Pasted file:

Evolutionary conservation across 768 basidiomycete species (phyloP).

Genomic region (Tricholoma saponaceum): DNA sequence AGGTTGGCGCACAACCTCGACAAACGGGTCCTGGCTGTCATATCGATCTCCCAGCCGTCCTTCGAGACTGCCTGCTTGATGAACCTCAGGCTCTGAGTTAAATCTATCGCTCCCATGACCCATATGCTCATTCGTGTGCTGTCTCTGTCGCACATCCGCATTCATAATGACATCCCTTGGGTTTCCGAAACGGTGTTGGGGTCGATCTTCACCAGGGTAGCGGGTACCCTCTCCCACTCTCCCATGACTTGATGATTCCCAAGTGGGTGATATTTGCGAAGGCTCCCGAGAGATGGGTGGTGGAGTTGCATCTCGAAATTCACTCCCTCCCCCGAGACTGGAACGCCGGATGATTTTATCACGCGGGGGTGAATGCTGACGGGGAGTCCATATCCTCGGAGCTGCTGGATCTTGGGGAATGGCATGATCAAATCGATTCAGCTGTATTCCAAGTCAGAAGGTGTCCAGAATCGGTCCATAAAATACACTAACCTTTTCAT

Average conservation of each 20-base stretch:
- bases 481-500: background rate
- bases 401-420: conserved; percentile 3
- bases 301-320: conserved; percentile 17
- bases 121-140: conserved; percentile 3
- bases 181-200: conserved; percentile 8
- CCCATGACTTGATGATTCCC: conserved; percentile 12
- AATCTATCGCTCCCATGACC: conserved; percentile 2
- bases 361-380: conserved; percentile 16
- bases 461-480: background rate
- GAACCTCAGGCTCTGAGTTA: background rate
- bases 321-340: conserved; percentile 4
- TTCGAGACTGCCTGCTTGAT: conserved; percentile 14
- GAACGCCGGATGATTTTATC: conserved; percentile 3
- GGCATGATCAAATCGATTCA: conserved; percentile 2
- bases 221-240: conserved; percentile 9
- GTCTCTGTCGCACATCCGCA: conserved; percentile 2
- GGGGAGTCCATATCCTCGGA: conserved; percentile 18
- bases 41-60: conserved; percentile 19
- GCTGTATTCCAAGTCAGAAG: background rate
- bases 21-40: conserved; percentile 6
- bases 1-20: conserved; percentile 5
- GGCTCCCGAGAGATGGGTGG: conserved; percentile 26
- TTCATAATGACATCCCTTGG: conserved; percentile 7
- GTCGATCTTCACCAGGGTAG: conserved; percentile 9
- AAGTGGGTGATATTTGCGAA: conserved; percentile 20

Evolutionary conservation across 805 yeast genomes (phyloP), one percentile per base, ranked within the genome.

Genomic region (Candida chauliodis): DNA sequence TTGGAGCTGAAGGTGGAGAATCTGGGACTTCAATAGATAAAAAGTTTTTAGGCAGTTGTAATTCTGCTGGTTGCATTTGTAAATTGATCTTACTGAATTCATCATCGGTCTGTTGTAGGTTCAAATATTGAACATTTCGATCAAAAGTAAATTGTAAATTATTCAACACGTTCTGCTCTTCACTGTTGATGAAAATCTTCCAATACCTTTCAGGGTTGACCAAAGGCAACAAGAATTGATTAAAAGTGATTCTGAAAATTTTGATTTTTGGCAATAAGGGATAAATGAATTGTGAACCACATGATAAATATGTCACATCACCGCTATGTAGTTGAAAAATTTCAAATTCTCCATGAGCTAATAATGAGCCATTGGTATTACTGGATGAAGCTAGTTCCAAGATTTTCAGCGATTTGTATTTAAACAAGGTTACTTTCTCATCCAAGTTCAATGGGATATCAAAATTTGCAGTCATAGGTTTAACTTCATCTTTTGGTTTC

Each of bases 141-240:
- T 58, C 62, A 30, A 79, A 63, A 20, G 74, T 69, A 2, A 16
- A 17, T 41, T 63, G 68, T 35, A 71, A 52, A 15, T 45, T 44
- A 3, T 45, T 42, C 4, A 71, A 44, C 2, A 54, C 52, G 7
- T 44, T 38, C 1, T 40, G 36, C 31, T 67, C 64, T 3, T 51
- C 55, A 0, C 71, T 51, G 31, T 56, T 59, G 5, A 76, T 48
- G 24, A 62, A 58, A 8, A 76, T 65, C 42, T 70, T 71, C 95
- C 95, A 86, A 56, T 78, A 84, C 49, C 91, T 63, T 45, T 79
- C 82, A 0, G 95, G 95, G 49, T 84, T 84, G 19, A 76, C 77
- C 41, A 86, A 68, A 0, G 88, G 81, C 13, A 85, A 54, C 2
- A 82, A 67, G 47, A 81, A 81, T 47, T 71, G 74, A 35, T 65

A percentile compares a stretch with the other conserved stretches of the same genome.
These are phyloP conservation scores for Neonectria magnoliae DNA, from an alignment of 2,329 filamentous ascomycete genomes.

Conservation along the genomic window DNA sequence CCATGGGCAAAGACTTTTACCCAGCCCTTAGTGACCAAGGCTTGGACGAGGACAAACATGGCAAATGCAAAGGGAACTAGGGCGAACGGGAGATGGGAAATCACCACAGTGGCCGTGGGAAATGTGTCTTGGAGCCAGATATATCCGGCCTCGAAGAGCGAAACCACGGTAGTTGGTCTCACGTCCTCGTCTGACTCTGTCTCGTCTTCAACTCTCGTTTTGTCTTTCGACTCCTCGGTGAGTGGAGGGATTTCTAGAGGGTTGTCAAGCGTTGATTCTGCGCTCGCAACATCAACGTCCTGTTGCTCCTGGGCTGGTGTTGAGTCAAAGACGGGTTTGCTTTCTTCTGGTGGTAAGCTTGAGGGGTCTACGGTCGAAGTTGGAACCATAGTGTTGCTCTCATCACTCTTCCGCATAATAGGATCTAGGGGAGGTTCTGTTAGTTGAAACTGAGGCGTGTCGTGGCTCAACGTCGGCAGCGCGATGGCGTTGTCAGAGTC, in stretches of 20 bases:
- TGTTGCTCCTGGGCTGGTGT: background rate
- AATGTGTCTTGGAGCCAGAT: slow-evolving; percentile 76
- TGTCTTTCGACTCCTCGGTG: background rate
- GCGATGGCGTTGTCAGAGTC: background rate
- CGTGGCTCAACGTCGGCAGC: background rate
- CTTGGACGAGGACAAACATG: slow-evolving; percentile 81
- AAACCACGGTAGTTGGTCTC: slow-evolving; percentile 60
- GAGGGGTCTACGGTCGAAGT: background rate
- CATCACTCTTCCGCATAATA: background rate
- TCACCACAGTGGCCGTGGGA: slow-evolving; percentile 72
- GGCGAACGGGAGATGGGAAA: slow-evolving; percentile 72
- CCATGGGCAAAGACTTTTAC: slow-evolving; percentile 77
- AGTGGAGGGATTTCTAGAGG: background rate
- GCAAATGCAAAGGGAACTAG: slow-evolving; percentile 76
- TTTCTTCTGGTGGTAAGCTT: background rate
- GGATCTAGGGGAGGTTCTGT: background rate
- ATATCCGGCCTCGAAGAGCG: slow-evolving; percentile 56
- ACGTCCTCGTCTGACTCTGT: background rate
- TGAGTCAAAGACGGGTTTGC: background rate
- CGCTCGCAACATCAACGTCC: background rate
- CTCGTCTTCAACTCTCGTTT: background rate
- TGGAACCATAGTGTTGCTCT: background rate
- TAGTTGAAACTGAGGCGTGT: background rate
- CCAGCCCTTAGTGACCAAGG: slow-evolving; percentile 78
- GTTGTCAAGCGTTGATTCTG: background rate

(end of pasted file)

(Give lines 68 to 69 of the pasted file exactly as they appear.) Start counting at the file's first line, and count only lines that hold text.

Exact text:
- CCAGCCCTTAGTGACCAAGG: slow-evolving; percentile 78
- GTTGTCAAGCGTTGATTCTG: background rate